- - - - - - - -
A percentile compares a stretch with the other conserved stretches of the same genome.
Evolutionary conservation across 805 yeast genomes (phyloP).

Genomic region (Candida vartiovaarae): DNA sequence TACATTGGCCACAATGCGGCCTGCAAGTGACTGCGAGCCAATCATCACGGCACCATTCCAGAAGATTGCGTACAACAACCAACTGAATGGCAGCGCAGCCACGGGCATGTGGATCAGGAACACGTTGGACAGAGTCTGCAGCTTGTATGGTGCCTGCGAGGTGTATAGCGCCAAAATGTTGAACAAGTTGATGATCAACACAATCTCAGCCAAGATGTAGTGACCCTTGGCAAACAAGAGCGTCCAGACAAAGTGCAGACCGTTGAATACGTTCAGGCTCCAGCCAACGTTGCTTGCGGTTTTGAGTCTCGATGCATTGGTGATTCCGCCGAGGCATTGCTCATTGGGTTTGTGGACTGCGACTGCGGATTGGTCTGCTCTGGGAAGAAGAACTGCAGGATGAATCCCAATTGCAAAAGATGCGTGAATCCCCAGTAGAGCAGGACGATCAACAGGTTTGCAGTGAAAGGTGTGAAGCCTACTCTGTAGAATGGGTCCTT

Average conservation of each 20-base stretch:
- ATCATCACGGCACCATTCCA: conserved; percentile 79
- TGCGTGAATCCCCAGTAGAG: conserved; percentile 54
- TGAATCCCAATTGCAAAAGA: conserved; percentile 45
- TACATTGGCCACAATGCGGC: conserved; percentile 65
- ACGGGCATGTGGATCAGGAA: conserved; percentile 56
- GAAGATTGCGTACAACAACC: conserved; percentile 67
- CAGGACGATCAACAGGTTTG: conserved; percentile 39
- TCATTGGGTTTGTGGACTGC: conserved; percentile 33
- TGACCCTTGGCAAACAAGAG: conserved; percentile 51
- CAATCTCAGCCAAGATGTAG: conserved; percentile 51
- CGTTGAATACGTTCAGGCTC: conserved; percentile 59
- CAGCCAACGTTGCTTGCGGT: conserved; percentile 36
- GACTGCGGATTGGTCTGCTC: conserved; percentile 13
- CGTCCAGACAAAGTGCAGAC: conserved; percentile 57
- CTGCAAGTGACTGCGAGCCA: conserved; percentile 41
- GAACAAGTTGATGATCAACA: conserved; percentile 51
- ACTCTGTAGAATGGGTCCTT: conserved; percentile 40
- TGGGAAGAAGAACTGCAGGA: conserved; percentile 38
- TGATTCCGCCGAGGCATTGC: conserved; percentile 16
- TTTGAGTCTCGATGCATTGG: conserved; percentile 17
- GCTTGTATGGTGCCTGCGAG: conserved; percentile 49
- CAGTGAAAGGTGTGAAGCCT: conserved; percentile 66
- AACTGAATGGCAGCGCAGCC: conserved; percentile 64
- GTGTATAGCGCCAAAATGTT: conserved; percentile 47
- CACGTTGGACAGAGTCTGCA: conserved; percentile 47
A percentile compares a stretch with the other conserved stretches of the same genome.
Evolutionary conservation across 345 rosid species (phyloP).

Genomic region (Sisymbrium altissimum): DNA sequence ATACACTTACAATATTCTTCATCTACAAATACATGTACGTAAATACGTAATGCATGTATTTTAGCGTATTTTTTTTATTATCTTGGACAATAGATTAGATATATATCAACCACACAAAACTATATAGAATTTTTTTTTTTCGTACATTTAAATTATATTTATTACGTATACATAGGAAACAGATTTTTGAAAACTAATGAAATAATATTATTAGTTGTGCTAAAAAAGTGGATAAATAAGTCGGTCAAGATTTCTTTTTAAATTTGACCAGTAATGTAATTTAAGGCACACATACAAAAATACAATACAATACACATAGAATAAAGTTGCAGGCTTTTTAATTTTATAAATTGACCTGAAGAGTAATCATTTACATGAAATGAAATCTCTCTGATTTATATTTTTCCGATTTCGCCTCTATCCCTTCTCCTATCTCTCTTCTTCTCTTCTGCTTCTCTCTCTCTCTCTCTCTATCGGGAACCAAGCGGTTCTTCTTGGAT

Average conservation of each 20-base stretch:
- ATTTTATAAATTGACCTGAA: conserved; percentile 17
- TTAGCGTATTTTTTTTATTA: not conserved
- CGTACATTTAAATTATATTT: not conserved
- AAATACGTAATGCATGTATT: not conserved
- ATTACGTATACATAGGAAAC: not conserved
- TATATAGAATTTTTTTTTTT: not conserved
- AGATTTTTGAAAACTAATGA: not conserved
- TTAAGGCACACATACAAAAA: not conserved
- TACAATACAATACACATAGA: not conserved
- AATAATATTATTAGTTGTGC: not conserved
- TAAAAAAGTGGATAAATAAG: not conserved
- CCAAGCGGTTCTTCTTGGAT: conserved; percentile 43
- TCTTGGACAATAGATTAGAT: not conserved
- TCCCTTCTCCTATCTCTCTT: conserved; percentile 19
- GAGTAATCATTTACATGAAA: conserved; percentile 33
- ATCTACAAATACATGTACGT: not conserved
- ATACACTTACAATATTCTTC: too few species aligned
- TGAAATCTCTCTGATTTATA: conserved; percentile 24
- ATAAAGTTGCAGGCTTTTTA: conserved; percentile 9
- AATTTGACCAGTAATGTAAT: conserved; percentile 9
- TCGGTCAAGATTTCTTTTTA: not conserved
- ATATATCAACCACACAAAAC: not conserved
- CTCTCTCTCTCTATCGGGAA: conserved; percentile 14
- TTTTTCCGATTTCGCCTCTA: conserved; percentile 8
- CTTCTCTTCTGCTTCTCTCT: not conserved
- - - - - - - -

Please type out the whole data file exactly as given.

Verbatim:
A percentile compares a stretch with the other conserved stretches of the same genome.
Evolutionary conservation across 805 yeast genomes (phyloP).

Genomic region (Candida vartiovaarae): DNA sequence TACATTGGCCACAATGCGGCCTGCAAGTGACTGCGAGCCAATCATCACGGCACCATTCCAGAAGATTGCGTACAACAACCAACTGAATGGCAGCGCAGCCACGGGCATGTGGATCAGGAACACGTTGGACAGAGTCTGCAGCTTGTATGGTGCCTGCGAGGTGTATAGCGCCAAAATGTTGAACAAGTTGATGATCAACACAATCTCAGCCAAGATGTAGTGACCCTTGGCAAACAAGAGCGTCCAGACAAAGTGCAGACCGTTGAATACGTTCAGGCTCCAGCCAACGTTGCTTGCGGTTTTGAGTCTCGATGCATTGGTGATTCCGCCGAGGCATTGCTCATTGGGTTTGTGGACTGCGACTGCGGATTGGTCTGCTCTGGGAAGAAGAACTGCAGGATGAATCCCAATTGCAAAAGATGCGTGAATCCCCAGTAGAGCAGGACGATCAACAGGTTTGCAGTGAAAGGTGTGAAGCCTACTCTGTAGAATGGGTCCTT

Average conservation of each 20-base stretch:
- ATCATCACGGCACCATTCCA: conserved; percentile 79
- TGCGTGAATCCCCAGTAGAG: conserved; percentile 54
- TGAATCCCAATTGCAAAAGA: conserved; percentile 45
- TACATTGGCCACAATGCGGC: conserved; percentile 65
- ACGGGCATGTGGATCAGGAA: conserved; percentile 56
- GAAGATTGCGTACAACAACC: conserved; percentile 67
- CAGGACGATCAACAGGTTTG: conserved; percentile 39
- TCATTGGGTTTGTGGACTGC: conserved; percentile 33
- TGACCCTTGGCAAACAAGAG: conserved; percentile 51
- CAATCTCAGCCAAGATGTAG: conserved; percentile 51
- CGTTGAATACGTTCAGGCTC: conserved; percentile 59
- CAGCCAACGTTGCTTGCGGT: conserved; percentile 36
- GACTGCGGATTGGTCTGCTC: conserved; percentile 13
- CGTCCAGACAAAGTGCAGAC: conserved; percentile 57
- CTGCAAGTGACTGCGAGCCA: conserved; percentile 41
- GAACAAGTTGATGATCAACA: conserved; percentile 51
- ACTCTGTAGAATGGGTCCTT: conserved; percentile 40
- TGGGAAGAAGAACTGCAGGA: conserved; percentile 38
- TGATTCCGCCGAGGCATTGC: conserved; percentile 16
- TTTGAGTCTCGATGCATTGG: conserved; percentile 17
- GCTTGTATGGTGCCTGCGAG: conserved; percentile 49
- CAGTGAAAGGTGTGAAGCCT: conserved; percentile 66
- AACTGAATGGCAGCGCAGCC: conserved; percentile 64
- GTGTATAGCGCCAAAATGTT: conserved; percentile 47
- CACGTTGGACAGAGTCTGCA: conserved; percentile 47
A percentile compares a stretch with the other conserved stretches of the same genome.
Evolutionary conservation across 345 rosid species (phyloP).

Genomic region (Sisymbrium altissimum): DNA sequence ATACACTTACAATATTCTTCATCTACAAATACATGTACGTAAATACGTAATGCATGTATTTTAGCGTATTTTTTTTATTATCTTGGACAATAGATTAGATATATATCAACCACACAAAACTATATAGAATTTTTTTTTTTCGTACATTTAAATTATATTTATTACGTATACATAGGAAACAGATTTTTGAAAACTAATGAAATAATATTATTAGTTGTGCTAAAAAAGTGGATAAATAAGTCGGTCAAGATTTCTTTTTAAATTTGACCAGTAATGTAATTTAAGGCACACATACAAAAATACAATACAATACACATAGAATAAAGTTGCAGGCTTTTTAATTTTATAAATTGACCTGAAGAGTAATCATTTACATGAAATGAAATCTCTCTGATTTATATTTTTCCGATTTCGCCTCTATCCCTTCTCCTATCTCTCTTCTTCTCTTCTGCTTCTCTCTCTCTCTCTCTCTATCGGGAACCAAGCGGTTCTTCTTGGAT

Average conservation of each 20-base stretch:
- ATTTTATAAATTGACCTGAA: conserved; percentile 17
- TTAGCGTATTTTTTTTATTA: not conserved
- CGTACATTTAAATTATATTT: not conserved
- AAATACGTAATGCATGTATT: not conserved
- ATTACGTATACATAGGAAAC: not conserved
- TATATAGAATTTTTTTTTTT: not conserved
- AGATTTTTGAAAACTAATGA: not conserved
- TTAAGGCACACATACAAAAA: not conserved
- TACAATACAATACACATAGA: not conserved
- AATAATATTATTAGTTGTGC: not conserved
- TAAAAAAGTGGATAAATAAG: not conserved
- CCAAGCGGTTCTTCTTGGAT: conserved; percentile 43
- TCTTGGACAATAGATTAGAT: not conserved
- TCCCTTCTCCTATCTCTCTT: conserved; percentile 19
- GAGTAATCATTTACATGAAA: conserved; percentile 33
- ATCTACAAATACATGTACGT: not conserved
- ATACACTTACAATATTCTTC: too few species aligned
- TGAAATCTCTCTGATTTATA: conserved; percentile 24
- ATAAAGTTGCAGGCTTTTTA: conserved; percentile 9
- AATTTGACCAGTAATGTAAT: conserved; percentile 9
- TCGGTCAAGATTTCTTTTTA: not conserved
- ATATATCAACCACACAAAAC: not conserved
- CTCTCTCTCTCTATCGGGAA: conserved; percentile 14
- TTTTTCCGATTTCGCCTCTA: conserved; percentile 8
- CTTCTCTTCTGCTTCTCTCT: not conserved